Wednesday, April 28, 2021

In the Spotlight: Olga Godim ~ Author of "Nano Pursuit"

The IWSG Anthology blog will be featuring posts from each of the contributing authors in Dark Matter: Artificial over the next few weeks. We've asked them to share a little about how they came up with their stories and preview what's to come!

Olga Godim on her short story, "Nano Pursuit."

When I decided to write a story specifically for this anthology, the genre wasn’t a problem. I like writing sci-fi stories. But the theme was a huge question mark. What was Dark Matter? I didn’t want it to be some astrophysical feature of the universe. My stories tend to be personal. My characters never save the world; their problems are also personal. So what was Dark Matter for them? 

Then I came up with my all-important definition. It is not a spoiler--the reader would read it on the first page of my story. Dark Matter for my characters is the name of nanobots, the tiny bugs one of my characters invented. They eat plastic and metal garbage.

As soon as I had the definition, I knew that for my story to work, the nanobots have to be stolen. From there, the story unfolded.


Whoever stole Dark Matter from Alexa and her cousin Georgy are despicable thieves, aren’t they? When Alexa catches up with them, she would make them suffer for their felony. Probably. If they are truly guilty.


A movement in the cave’s dark aperture alerted Alexa. She whirled and fired her stunner at the body hurtling toward her before she even saw her attacker clearly.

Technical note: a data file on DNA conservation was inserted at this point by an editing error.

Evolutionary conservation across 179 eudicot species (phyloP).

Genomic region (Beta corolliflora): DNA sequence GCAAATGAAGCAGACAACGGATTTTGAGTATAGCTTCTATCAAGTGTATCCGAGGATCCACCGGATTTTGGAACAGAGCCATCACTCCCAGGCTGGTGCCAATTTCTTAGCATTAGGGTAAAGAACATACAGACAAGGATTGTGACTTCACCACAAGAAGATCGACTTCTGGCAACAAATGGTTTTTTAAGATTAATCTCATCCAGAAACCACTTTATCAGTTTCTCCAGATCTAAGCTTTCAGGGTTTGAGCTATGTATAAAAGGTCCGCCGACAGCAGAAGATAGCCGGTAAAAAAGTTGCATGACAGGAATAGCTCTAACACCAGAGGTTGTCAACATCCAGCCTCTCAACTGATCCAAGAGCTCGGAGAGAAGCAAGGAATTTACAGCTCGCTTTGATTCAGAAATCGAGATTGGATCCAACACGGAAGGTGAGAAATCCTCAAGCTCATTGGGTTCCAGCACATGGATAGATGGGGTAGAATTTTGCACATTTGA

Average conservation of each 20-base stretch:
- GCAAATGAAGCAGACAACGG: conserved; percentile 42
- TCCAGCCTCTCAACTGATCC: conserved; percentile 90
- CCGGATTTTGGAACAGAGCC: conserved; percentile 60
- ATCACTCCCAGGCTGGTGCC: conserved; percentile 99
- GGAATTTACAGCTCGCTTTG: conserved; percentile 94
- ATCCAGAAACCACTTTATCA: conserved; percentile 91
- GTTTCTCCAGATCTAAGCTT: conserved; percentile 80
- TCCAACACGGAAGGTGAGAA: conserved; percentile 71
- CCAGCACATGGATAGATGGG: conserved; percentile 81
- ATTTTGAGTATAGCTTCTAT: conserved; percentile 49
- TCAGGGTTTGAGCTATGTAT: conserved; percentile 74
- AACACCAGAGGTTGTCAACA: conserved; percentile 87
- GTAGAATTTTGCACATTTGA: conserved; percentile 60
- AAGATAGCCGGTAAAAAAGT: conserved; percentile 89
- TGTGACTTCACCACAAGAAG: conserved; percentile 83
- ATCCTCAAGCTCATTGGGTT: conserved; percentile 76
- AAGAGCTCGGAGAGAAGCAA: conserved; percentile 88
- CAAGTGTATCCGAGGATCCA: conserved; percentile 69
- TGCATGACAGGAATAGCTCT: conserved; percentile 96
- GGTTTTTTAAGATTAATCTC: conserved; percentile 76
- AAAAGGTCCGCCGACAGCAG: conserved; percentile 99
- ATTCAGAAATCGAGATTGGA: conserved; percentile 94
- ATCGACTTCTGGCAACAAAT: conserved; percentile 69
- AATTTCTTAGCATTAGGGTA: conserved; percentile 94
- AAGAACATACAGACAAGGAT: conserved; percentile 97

The stunner buzzed, and the assailant crumpled with a muted groan. Alexa tip-toed around the nose of the flier, her stunner ready for the second thief, but no more attackers materialized. Her heart pounding, she shuffled toward the downed figure.

It wasn’t a man. It was a girl. A teenager with a mop of dark wavy hair, unconscious on the cave’s floor. 

“Drat!” Alexa spat. “Now, I’m shooting children.” She squirmed in guilt. The security tape of the thieves showed two adult males. Who was this kid? A stunner gun clutched in the girl’s hand alleviated Alexa’s pangs of guilt, but only a little. Wincing, she pried the gun out of the girl’s stiffened fingers, dragged her unresponsive body into the flier’s passenger seat, and regarded her perplexing prisoner.

The setting on her stunner was light. Soon, the girl’s eyelashes started fluttering open and closed. She was already waking up. Before she regained consciousness, Alexa secured the third full crate in the flier and commanded the remaining bugs to stop. Then she turned to the girl again.

The girl eyed her with hatred. “Thief!” she whispered. She couldn’t yet move, but she could obviously talk, if a bit slurry.

Alexa shook her head at the audacity of that statement. “I’m a thief? You guys, whoever you are, stole our nano bugs from us. You’re the thieves, or you bought them from the thieves. I had to fly here from our space station to retrieve our property. It took me eight days. The bugs belong to me. To my cousin and me, really,” she amended. “Georgy is the designer, and the bugs were stolen from his lab. I have the documents to prove it. I’m going to your local police to file a suit against you for robbing us. Thievery must be a crime here, as it is everywhere.”

“No!” the girl breathed. “Please, don’t. Not the police.”

“Why?” Alexa countered.

The girl’s hand flopped weakly. “We didn’t have a choice.”

“No choice but to commit a crime?”

“You don’t understand.”

“No. But I might if you explain. You were not on our station. The security tape showed two males.”

“My father and uncle,” the girl said. She wet her lips. 

Her mouth must be dry after a stun, Alexa thought remorsefully.